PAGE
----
Big mining money swap reported, disputed
The mining industry is hugely responsible for economic prosperity in Australia, but a new report says there is a big cost when states choose to dig.
New analysis says some states put more than half of their royalties from mining directly back into the industry in the form of subsidies, support and hand-outs.
Investigators from the Australia Institute pored over the past six budgets from each Australian state and territory to find about $17.6 billion worth of assistance for the mining sector.
They found that the biggest mining states also give the biggest subsidies, but the claims were quickly slammed by mining industry advocates.
The report says Queensland and Western Australia top the list, handing out $9.5 and $6 billion to their respective resource operators.
In this financial year alone, about 60 per cent of Queensland's mining royalties have been given straight back to the industry.
According to members of the think tank, the Queensland Government spends nearly as much money supporting its mining industry as does on new hospitals.
Similarly, the Institute says the Western Australian Government has spent about as much money on subsidies as it spent on its police force.
This is a claim disputed by the Association of Mining and Exploration Companies (AMEC)
"It's really a nonsense paper, the data in there is seriously inaccurate and a lot of the numbers are reflective of revenues that are returned to industries through reimbursements, for tenement relinquishment, which don't relate to any subsidisation in the industry whatsoever," AMEC CEO Simon Bennison says.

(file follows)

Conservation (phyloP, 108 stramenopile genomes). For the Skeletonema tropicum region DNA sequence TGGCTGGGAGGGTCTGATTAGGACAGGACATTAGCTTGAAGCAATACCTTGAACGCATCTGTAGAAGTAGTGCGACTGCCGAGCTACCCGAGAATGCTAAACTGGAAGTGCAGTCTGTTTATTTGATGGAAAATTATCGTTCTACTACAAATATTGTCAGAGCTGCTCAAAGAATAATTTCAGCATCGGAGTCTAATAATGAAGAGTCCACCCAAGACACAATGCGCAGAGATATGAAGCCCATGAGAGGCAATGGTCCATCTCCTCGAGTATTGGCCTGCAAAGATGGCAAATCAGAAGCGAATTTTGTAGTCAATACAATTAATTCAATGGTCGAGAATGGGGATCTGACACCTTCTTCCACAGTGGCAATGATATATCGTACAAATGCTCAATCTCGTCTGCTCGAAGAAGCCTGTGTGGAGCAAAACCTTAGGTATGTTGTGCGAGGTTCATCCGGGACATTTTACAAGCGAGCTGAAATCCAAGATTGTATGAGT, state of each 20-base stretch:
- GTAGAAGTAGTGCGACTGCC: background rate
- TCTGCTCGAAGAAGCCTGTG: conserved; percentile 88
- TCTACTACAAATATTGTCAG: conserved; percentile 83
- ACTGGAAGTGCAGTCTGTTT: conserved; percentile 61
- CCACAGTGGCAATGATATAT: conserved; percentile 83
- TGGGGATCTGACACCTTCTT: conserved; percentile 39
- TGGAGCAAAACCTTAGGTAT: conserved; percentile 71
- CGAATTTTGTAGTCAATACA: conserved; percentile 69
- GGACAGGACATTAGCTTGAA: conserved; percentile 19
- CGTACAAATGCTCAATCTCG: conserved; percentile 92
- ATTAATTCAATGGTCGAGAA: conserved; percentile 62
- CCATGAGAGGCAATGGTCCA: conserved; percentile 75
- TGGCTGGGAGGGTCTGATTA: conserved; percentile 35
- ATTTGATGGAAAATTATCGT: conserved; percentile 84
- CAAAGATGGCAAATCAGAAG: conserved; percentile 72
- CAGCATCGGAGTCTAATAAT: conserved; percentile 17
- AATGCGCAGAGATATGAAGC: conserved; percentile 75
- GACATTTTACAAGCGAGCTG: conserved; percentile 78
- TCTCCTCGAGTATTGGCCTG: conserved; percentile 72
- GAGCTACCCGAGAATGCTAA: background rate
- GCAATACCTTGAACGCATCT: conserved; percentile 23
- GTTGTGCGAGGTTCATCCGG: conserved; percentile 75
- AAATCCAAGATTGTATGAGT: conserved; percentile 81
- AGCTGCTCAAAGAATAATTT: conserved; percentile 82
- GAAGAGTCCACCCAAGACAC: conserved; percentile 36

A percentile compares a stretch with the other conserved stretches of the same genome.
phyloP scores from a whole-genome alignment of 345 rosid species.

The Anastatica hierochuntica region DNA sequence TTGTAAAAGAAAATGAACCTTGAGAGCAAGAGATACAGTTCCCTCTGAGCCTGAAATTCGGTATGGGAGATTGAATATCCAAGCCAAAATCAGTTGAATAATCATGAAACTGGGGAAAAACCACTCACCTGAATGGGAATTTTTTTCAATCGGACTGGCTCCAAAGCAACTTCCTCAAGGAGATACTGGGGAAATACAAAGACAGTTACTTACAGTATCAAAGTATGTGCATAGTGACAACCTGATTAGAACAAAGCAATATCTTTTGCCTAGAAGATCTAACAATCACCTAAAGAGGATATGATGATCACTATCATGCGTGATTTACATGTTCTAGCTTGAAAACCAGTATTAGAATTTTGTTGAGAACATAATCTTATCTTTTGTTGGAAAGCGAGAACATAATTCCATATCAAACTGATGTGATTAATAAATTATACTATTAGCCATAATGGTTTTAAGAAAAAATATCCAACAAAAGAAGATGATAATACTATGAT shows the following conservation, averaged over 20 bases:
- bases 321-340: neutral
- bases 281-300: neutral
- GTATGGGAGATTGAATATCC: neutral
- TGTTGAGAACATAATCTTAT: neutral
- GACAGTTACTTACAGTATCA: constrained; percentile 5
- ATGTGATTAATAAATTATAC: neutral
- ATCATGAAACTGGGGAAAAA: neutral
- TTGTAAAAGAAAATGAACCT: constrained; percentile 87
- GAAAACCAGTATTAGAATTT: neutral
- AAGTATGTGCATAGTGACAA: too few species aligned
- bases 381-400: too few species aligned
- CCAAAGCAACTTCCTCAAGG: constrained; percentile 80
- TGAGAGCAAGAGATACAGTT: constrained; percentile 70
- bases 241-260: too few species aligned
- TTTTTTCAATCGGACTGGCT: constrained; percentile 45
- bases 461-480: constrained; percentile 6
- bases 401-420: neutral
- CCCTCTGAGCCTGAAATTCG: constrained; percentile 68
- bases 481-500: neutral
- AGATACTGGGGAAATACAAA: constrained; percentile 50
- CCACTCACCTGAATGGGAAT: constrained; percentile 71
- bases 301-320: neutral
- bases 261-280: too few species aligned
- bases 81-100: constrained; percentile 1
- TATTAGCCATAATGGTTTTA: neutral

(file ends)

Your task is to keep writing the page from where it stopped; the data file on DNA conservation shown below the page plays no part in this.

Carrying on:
One of the leaders of the Australia Institute said that mining companies would still be doing what they do in the total absences of subsidies.
The institute's executive director Richard Denniss said that because subsidies do not target the most profitable commodities, the logic or strategy underpinning them may be non-existent.
Peak resource lobby, the Minerals Council of Australia (MCA), has also slammed the report and its authors, saying the real facts are available from the Productivity Commission’s analyses.
MCA chief executive Brendan Pearson said that the Australia Institute, which is widely considered to support left-leaning views, is little more than the research arm of the Greens party.
He said many indirect benefits were not factored-in, and that the Australian mining industry is generally a huge contributor to state, federal and private wealth nationwide.